Magic Bullets for Fat?

A look at non-invasive body contouring treatments

Published: Mar 16, 2011

I like magic bullets,” Dr. Rox Anderson declared while describing the latest fat dissolving technology that he invented. Apparently so do you. In response to my previous column on the types of fats we have in the body, readers wrote asking for more ways to quickly lose weight.

mg_45862_ice_sm_280x210.jpgPrincipally, there are two approaches to weight loss. The first approach is called metabolic fat reduction and applies to those who have fat all over. This is the long way to lose weight and includes exercise, dieting, medicines and surgery. There are medicines that act on the brain to decrease hunger and others that affect fat absorption and metabolism. Surgical techniques for overall fat reduction include major bariatric surgeries for the obese that shrink the stomach or reroute the intestines to promote weight loss.

What is the safest metabolic fat reduction method? Not so exciting: A balanced diet and regular exercise. Unfortunately, every other approach has side effects. My kid nephew would find the ones from the fat malabsorption medicines particularly amusing.

The second approach to weight loss is called focal fat reduction. This is the quick shot to lose weight; caveat is that it is only for those who can basically lift in one hand the fat they want to lose. Some of the tricks to focally reduce fat are liposuction, the more invasive lipectomy with a tummy tuck or thigh tuck, lipolysis or fat breakdown through fat dissolving injections, and others. Now back to Rox and his magic bullets.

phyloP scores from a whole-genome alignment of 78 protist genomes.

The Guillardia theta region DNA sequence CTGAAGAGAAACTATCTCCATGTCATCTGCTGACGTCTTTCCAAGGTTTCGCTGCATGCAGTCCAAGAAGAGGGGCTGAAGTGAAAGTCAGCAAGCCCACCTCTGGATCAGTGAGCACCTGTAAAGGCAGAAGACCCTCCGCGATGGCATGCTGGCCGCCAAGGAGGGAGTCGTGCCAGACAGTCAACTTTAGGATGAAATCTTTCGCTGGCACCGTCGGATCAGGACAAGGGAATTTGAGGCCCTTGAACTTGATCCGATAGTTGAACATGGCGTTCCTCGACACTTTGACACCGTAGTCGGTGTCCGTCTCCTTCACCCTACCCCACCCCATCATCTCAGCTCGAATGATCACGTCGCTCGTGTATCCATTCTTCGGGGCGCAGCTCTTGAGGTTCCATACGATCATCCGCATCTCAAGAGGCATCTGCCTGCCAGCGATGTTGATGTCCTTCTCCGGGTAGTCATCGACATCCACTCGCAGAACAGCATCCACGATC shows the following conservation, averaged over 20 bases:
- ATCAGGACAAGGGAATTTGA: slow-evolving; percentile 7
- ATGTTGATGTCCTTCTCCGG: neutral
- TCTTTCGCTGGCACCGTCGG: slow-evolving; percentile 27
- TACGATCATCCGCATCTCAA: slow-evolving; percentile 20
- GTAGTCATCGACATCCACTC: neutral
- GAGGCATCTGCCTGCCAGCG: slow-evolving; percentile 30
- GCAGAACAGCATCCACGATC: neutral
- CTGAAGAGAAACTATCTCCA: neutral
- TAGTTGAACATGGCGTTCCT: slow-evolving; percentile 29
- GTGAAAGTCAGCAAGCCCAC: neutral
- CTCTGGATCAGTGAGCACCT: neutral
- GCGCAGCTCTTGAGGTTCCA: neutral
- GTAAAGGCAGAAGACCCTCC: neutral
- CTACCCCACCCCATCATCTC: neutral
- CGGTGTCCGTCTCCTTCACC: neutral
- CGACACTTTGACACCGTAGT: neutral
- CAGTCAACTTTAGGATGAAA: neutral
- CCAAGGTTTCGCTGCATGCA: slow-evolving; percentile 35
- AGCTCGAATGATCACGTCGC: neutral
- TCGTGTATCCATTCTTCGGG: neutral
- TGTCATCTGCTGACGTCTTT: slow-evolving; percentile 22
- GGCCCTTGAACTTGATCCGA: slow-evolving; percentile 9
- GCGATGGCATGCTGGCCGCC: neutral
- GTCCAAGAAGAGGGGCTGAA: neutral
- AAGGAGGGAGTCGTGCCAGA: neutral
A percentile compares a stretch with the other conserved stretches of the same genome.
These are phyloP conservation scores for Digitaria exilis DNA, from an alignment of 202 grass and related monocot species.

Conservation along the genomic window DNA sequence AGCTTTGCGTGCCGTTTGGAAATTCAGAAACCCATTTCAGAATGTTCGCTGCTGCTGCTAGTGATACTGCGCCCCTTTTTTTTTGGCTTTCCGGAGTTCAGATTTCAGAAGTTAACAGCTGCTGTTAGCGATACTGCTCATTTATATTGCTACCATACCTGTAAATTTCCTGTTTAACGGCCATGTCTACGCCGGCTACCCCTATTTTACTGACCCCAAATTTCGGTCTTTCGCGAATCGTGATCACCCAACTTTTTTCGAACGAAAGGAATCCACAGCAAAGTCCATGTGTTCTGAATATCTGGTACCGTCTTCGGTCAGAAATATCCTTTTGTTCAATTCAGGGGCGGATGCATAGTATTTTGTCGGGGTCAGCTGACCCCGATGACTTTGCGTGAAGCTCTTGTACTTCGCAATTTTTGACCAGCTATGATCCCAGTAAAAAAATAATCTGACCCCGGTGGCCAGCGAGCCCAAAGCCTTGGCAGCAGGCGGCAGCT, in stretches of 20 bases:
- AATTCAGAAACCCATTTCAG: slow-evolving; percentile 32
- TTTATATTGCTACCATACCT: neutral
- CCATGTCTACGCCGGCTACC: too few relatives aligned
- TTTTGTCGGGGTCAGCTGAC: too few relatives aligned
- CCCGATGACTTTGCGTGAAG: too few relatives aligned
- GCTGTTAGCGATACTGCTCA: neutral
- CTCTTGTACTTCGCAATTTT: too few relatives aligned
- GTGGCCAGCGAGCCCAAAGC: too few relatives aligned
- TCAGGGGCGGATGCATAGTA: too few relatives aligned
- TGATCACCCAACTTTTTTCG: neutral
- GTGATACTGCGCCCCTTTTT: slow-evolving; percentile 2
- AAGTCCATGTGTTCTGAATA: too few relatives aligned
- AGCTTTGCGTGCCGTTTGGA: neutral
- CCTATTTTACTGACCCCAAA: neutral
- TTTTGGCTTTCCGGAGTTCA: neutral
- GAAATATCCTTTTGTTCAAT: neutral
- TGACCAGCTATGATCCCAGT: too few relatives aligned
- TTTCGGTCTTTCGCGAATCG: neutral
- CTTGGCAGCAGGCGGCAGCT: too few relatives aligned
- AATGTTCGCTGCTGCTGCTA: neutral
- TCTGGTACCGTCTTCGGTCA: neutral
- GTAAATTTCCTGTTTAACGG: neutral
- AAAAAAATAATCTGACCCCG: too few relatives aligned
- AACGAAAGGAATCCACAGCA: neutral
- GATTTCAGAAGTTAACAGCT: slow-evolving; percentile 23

Dr. Rox Anderson is director of the Wellman Center for Photomedicine at Massachusetts General Hospital. The walls of his laboratory are not adorned with before-and-after photographs of his dramatic technologies at work — that he leaves for companies that license his work. His many patents cover his walls. A prolific inventor who invented laser hair removal, his latest technology freezes fat in its tracks.  

Anderson had the idea that cooling could kill fat cells based on his clinical observations. Anderson’s technology works by cooling subcutaneous fat close to freezing to selectively kill fat cells.  It has been commercialised as CoolSculpting by Zeltiq, recently approved by the FDA for focal fat reduction.  The company reports that it can cause permanent reduction of 20-24 percent fat in the areas sculpted.  

Another FDA approved non-invasive body sculpting technology called Zerona uses cool lasers to emulsify fats in the target area. Though we do not have the studies to talk about their long term safety, I predict many a love handle will soon fall prey to these new technologies.  

Dermatological surgeon Dr. Vandana Chatrath says that when Zeltiq becomes available in India, she would recommend it to patients.  “The clinical trials are impressive,” she says.  “I would use it for patients with localised areas of excess fat.”  Plastic surgeon Dr. Raman Sethi is less convinced: “The fate of lysed fat is not predictable in these non-invasive procedures. The damaged fat cells may stay or may incite excessive inflammatory responses that may not be desirable.”  What would he recommend?  “Liposuction is the safest of them all and the results are more predictable and consistent as there is actual removal of fat cells.”

A Zeltiq CoolSculpting session lasts about an hour, during which the device is placed on the target area that it cools. While the procedure is quick and easy, results are not snappy. It takes months for the body to resorb the destroyed fat cells and show a reduction of fat in the treated area. What do you need to do to ensure your tummy tucks those months later? Stay on a balanced diet with regular exercise. There is no way of escaping those!

Dr. Kumar, and our health team, can be contacted at health.forbesindia@network18online.com


(This story appears in the 25 March, 2011 issue of Forbes India. You can buy our tablet version from Magzter.com. To visit our Archives, click here.)

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